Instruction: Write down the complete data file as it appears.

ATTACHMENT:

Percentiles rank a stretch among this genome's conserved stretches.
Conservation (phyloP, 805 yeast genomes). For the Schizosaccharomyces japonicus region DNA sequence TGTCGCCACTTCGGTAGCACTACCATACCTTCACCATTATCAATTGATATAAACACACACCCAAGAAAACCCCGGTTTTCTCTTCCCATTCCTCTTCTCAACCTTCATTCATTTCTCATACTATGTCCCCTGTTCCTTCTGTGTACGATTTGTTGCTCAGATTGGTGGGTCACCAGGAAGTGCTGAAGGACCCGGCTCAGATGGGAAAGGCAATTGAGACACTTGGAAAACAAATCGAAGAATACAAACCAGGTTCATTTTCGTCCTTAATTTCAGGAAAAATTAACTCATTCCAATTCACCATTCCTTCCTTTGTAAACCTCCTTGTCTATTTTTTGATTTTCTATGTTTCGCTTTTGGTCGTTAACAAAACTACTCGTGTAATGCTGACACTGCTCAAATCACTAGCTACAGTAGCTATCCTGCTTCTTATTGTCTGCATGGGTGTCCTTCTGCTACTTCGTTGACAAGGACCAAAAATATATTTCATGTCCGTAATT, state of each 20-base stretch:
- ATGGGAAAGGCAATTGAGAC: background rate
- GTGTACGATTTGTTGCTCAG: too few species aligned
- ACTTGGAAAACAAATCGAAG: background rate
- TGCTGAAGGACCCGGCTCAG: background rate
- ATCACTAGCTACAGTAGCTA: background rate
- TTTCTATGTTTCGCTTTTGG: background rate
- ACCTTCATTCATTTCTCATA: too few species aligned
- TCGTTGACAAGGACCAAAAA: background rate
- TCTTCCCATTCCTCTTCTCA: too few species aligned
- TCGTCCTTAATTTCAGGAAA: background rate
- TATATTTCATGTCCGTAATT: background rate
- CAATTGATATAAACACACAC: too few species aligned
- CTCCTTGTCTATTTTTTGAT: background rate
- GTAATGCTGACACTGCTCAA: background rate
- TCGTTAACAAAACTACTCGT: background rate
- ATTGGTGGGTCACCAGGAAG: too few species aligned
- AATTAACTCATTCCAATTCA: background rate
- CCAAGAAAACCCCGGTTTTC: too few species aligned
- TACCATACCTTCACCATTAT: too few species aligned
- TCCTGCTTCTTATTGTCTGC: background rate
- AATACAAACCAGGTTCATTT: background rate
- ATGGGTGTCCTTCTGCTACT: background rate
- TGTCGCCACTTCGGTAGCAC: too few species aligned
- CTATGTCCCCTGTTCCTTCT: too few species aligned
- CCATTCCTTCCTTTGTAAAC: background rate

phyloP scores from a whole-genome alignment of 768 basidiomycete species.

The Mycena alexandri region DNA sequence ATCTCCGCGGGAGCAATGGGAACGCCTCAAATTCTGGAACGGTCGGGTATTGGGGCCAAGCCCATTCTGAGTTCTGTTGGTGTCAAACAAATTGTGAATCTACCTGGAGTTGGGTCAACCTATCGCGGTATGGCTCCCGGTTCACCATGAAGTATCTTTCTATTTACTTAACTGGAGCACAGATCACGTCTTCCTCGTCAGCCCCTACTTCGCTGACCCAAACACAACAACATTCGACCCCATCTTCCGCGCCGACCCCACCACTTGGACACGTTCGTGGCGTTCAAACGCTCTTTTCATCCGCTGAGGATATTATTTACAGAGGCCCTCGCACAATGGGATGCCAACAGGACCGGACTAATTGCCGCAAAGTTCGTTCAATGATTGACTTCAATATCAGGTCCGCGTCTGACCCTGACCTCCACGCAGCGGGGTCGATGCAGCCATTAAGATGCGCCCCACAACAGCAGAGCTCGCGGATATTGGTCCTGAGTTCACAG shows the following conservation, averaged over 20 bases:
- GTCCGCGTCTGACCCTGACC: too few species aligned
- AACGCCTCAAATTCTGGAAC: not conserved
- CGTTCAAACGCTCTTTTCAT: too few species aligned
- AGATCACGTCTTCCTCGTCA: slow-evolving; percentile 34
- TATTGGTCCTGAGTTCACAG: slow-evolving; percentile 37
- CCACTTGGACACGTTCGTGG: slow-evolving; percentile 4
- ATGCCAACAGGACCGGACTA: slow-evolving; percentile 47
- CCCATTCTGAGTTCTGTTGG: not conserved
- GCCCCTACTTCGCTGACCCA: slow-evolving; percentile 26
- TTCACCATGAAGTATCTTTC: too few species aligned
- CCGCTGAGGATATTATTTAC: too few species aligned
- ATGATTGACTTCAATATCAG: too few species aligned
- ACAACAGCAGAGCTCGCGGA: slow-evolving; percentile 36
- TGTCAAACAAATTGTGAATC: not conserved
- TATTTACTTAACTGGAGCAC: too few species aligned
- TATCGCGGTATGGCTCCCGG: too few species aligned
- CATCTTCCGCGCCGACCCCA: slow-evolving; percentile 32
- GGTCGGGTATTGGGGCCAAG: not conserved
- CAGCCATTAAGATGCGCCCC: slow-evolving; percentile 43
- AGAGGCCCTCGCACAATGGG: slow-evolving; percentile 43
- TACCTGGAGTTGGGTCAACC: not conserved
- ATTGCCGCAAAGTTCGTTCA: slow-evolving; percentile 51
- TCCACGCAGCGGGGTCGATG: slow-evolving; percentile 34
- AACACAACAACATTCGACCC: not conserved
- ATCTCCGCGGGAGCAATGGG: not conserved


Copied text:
Percentiles rank a stretch among this genome's conserved stretches.
Conservation (phyloP, 805 yeast genomes). For the Schizosaccharomyces japonicus region DNA sequence TGTCGCCACTTCGGTAGCACTACCATACCTTCACCATTATCAATTGATATAAACACACACCCAAGAAAACCCCGGTTTTCTCTTCCCATTCCTCTTCTCAACCTTCATTCATTTCTCATACTATGTCCCCTGTTCCTTCTGTGTACGATTTGTTGCTCAGATTGGTGGGTCACCAGGAAGTGCTGAAGGACCCGGCTCAGATGGGAAAGGCAATTGAGACACTTGGAAAACAAATCGAAGAATACAAACCAGGTTCATTTTCGTCCTTAATTTCAGGAAAAATTAACTCATTCCAATTCACCATTCCTTCCTTTGTAAACCTCCTTGTCTATTTTTTGATTTTCTATGTTTCGCTTTTGGTCGTTAACAAAACTACTCGTGTAATGCTGACACTGCTCAAATCACTAGCTACAGTAGCTATCCTGCTTCTTATTGTCTGCATGGGTGTCCTTCTGCTACTTCGTTGACAAGGACCAAAAATATATTTCATGTCCGTAATT, state of each 20-base stretch:
- ATGGGAAAGGCAATTGAGAC: background rate
- GTGTACGATTTGTTGCTCAG: too few species aligned
- ACTTGGAAAACAAATCGAAG: background rate
- TGCTGAAGGACCCGGCTCAG: background rate
- ATCACTAGCTACAGTAGCTA: background rate
- TTTCTATGTTTCGCTTTTGG: background rate
- ACCTTCATTCATTTCTCATA: too few species aligned
- TCGTTGACAAGGACCAAAAA: background rate
- TCTTCCCATTCCTCTTCTCA: too few species aligned
- TCGTCCTTAATTTCAGGAAA: background rate
- TATATTTCATGTCCGTAATT: background rate
- CAATTGATATAAACACACAC: too few species aligned
- CTCCTTGTCTATTTTTTGAT: background rate
- GTAATGCTGACACTGCTCAA: background rate
- TCGTTAACAAAACTACTCGT: background rate
- ATTGGTGGGTCACCAGGAAG: too few species aligned
- AATTAACTCATTCCAATTCA: background rate
- CCAAGAAAACCCCGGTTTTC: too few species aligned
- TACCATACCTTCACCATTAT: too few species aligned
- TCCTGCTTCTTATTGTCTGC: background rate
- AATACAAACCAGGTTCATTT: background rate
- ATGGGTGTCCTTCTGCTACT: background rate
- TGTCGCCACTTCGGTAGCAC: too few species aligned
- CTATGTCCCCTGTTCCTTCT: too few species aligned
- CCATTCCTTCCTTTGTAAAC: background rate

phyloP scores from a whole-genome alignment of 768 basidiomycete species.

The Mycena alexandri region DNA sequence ATCTCCGCGGGAGCAATGGGAACGCCTCAAATTCTGGAACGGTCGGGTATTGGGGCCAAGCCCATTCTGAGTTCTGTTGGTGTCAAACAAATTGTGAATCTACCTGGAGTTGGGTCAACCTATCGCGGTATGGCTCCCGGTTCACCATGAAGTATCTTTCTATTTACTTAACTGGAGCACAGATCACGTCTTCCTCGTCAGCCCCTACTTCGCTGACCCAAACACAACAACATTCGACCCCATCTTCCGCGCCGACCCCACCACTTGGACACGTTCGTGGCGTTCAAACGCTCTTTTCATCCGCTGAGGATATTATTTACAGAGGCCCTCGCACAATGGGATGCCAACAGGACCGGACTAATTGCCGCAAAGTTCGTTCAATGATTGACTTCAATATCAGGTCCGCGTCTGACCCTGACCTCCACGCAGCGGGGTCGATGCAGCCATTAAGATGCGCCCCACAACAGCAGAGCTCGCGGATATTGGTCCTGAGTTCACAG shows the following conservation, averaged over 20 bases:
- GTCCGCGTCTGACCCTGACC: too few species aligned
- AACGCCTCAAATTCTGGAAC: not conserved
- CGTTCAAACGCTCTTTTCAT: too few species aligned
- AGATCACGTCTTCCTCGTCA: slow-evolving; percentile 34
- TATTGGTCCTGAGTTCACAG: slow-evolving; percentile 37
- CCACTTGGACACGTTCGTGG: slow-evolving; percentile 4
- ATGCCAACAGGACCGGACTA: slow-evolving; percentile 47
- CCCATTCTGAGTTCTGTTGG: not conserved
- GCCCCTACTTCGCTGACCCA: slow-evolving; percentile 26
- TTCACCATGAAGTATCTTTC: too few species aligned
- CCGCTGAGGATATTATTTAC: too few species aligned
- ATGATTGACTTCAATATCAG: too few species aligned
- ACAACAGCAGAGCTCGCGGA: slow-evolving; percentile 36
- TGTCAAACAAATTGTGAATC: not conserved
- TATTTACTTAACTGGAGCAC: too few species aligned
- TATCGCGGTATGGCTCCCGG: too few species aligned
- CATCTTCCGCGCCGACCCCA: slow-evolving; percentile 32
- GGTCGGGTATTGGGGCCAAG: not conserved
- CAGCCATTAAGATGCGCCCC: slow-evolving; percentile 43
- AGAGGCCCTCGCACAATGGG: slow-evolving; percentile 43
- TACCTGGAGTTGGGTCAACC: not conserved
- ATTGCCGCAAAGTTCGTTCA: slow-evolving; percentile 51
- TCCACGCAGCGGGGTCGATG: slow-evolving; percentile 34
- AACACAACAACATTCGACCC: not conserved
- ATCTCCGCGGGAGCAATGGG: not conserved